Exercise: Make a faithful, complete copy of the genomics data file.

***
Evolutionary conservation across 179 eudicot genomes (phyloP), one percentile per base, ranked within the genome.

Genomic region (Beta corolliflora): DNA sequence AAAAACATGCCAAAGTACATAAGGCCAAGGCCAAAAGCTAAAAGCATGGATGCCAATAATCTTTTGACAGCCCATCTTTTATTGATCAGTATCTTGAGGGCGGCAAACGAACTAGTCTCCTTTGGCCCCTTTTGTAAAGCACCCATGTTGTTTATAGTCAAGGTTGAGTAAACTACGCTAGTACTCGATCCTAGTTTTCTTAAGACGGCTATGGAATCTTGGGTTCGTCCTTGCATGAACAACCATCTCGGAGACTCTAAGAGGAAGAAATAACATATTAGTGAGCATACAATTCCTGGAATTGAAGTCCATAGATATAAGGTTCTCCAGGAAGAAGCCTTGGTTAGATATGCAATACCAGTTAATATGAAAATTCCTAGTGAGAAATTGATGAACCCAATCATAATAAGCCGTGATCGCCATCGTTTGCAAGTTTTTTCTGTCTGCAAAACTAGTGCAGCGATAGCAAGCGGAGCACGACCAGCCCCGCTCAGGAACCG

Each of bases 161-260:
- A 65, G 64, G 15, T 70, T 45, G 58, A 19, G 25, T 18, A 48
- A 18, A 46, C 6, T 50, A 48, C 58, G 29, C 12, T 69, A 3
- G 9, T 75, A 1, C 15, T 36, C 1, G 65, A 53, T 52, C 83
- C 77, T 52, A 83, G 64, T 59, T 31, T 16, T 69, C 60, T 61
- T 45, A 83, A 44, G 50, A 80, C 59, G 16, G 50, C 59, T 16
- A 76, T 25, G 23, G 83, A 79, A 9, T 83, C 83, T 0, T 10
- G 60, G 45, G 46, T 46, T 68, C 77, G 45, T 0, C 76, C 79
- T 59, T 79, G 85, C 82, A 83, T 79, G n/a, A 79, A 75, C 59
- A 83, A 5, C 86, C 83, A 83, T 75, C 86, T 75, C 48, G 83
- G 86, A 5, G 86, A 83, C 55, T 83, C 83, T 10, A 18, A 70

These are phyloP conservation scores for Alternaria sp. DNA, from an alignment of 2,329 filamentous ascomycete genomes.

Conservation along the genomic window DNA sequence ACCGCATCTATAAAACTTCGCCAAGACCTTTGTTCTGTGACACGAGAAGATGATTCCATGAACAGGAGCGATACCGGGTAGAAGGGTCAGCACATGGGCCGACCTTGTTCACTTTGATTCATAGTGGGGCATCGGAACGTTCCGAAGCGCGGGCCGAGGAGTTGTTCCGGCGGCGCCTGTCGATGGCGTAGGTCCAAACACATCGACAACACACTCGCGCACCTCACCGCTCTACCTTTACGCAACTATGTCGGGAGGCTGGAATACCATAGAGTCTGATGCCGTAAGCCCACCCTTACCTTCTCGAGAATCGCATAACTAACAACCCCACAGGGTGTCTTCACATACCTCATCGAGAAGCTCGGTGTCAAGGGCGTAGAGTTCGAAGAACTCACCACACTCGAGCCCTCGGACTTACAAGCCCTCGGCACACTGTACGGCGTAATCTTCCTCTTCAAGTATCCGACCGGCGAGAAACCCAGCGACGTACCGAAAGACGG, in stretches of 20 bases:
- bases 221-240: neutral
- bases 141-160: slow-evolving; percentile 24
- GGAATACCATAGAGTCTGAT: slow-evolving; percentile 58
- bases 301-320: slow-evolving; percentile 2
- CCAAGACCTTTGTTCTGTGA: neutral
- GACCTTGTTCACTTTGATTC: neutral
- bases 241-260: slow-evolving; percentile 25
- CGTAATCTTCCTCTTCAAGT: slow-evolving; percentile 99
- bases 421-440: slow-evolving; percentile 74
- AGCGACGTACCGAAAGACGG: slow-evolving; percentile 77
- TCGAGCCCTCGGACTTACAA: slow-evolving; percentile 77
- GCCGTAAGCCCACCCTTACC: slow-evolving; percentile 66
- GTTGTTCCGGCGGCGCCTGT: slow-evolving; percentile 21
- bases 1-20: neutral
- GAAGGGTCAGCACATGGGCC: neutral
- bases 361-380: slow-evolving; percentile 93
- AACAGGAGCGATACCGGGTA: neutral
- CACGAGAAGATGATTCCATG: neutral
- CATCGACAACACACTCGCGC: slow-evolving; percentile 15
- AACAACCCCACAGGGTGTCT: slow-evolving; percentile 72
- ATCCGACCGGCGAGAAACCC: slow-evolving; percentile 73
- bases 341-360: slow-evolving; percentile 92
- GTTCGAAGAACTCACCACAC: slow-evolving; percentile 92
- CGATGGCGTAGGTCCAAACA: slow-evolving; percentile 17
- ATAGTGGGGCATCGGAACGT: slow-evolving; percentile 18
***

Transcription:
Evolutionary conservation across 179 eudicot genomes (phyloP), one percentile per base, ranked within the genome.

Genomic region (Beta corolliflora): DNA sequence AAAAACATGCCAAAGTACATAAGGCCAAGGCCAAAAGCTAAAAGCATGGATGCCAATAATCTTTTGACAGCCCATCTTTTATTGATCAGTATCTTGAGGGCGGCAAACGAACTAGTCTCCTTTGGCCCCTTTTGTAAAGCACCCATGTTGTTTATAGTCAAGGTTGAGTAAACTACGCTAGTACTCGATCCTAGTTTTCTTAAGACGGCTATGGAATCTTGGGTTCGTCCTTGCATGAACAACCATCTCGGAGACTCTAAGAGGAAGAAATAACATATTAGTGAGCATACAATTCCTGGAATTGAAGTCCATAGATATAAGGTTCTCCAGGAAGAAGCCTTGGTTAGATATGCAATACCAGTTAATATGAAAATTCCTAGTGAGAAATTGATGAACCCAATCATAATAAGCCGTGATCGCCATCGTTTGCAAGTTTTTTCTGTCTGCAAAACTAGTGCAGCGATAGCAAGCGGAGCACGACCAGCCCCGCTCAGGAACCG

Each of bases 161-260:
- A 65, G 64, G 15, T 70, T 45, G 58, A 19, G 25, T 18, A 48
- A 18, A 46, C 6, T 50, A 48, C 58, G 29, C 12, T 69, A 3
- G 9, T 75, A 1, C 15, T 36, C 1, G 65, A 53, T 52, C 83
- C 77, T 52, A 83, G 64, T 59, T 31, T 16, T 69, C 60, T 61
- T 45, A 83, A 44, G 50, A 80, C 59, G 16, G 50, C 59, T 16
- A 76, T 25, G 23, G 83, A 79, A 9, T 83, C 83, T 0, T 10
- G 60, G 45, G 46, T 46, T 68, C 77, G 45, T 0, C 76, C 79
- T 59, T 79, G 85, C 82, A 83, T 79, G n/a, A 79, A 75, C 59
- A 83, A 5, C 86, C 83, A 83, T 75, C 86, T 75, C 48, G 83
- G 86, A 5, G 86, A 83, C 55, T 83, C 83, T 10, A 18, A 70

These are phyloP conservation scores for Alternaria sp. DNA, from an alignment of 2,329 filamentous ascomycete genomes.

Conservation along the genomic window DNA sequence ACCGCATCTATAAAACTTCGCCAAGACCTTTGTTCTGTGACACGAGAAGATGATTCCATGAACAGGAGCGATACCGGGTAGAAGGGTCAGCACATGGGCCGACCTTGTTCACTTTGATTCATAGTGGGGCATCGGAACGTTCCGAAGCGCGGGCCGAGGAGTTGTTCCGGCGGCGCCTGTCGATGGCGTAGGTCCAAACACATCGACAACACACTCGCGCACCTCACCGCTCTACCTTTACGCAACTATGTCGGGAGGCTGGAATACCATAGAGTCTGATGCCGTAAGCCCACCCTTACCTTCTCGAGAATCGCATAACTAACAACCCCACAGGGTGTCTTCACATACCTCATCGAGAAGCTCGGTGTCAAGGGCGTAGAGTTCGAAGAACTCACCACACTCGAGCCCTCGGACTTACAAGCCCTCGGCACACTGTACGGCGTAATCTTCCTCTTCAAGTATCCGACCGGCGAGAAACCCAGCGACGTACCGAAAGACGG, in stretches of 20 bases:
- bases 221-240: neutral
- bases 141-160: slow-evolving; percentile 24
- GGAATACCATAGAGTCTGAT: slow-evolving; percentile 58
- bases 301-320: slow-evolving; percentile 2
- CCAAGACCTTTGTTCTGTGA: neutral
- GACCTTGTTCACTTTGATTC: neutral
- bases 241-260: slow-evolving; percentile 25
- CGTAATCTTCCTCTTCAAGT: slow-evolving; percentile 99
- bases 421-440: slow-evolving; percentile 74
- AGCGACGTACCGAAAGACGG: slow-evolving; percentile 77
- TCGAGCCCTCGGACTTACAA: slow-evolving; percentile 77
- GCCGTAAGCCCACCCTTACC: slow-evolving; percentile 66
- GTTGTTCCGGCGGCGCCTGT: slow-evolving; percentile 21
- bases 1-20: neutral
- GAAGGGTCAGCACATGGGCC: neutral
- bases 361-380: slow-evolving; percentile 93
- AACAGGAGCGATACCGGGTA: neutral
- CACGAGAAGATGATTCCATG: neutral
- CATCGACAACACACTCGCGC: slow-evolving; percentile 15
- AACAACCCCACAGGGTGTCT: slow-evolving; percentile 72
- ATCCGACCGGCGAGAAACCC: slow-evolving; percentile 73
- bases 341-360: slow-evolving; percentile 92
- GTTCGAAGAACTCACCACAC: slow-evolving; percentile 92
- CGATGGCGTAGGTCCAAACA: slow-evolving; percentile 17
- ATAGTGGGGCATCGGAACGT: slow-evolving; percentile 18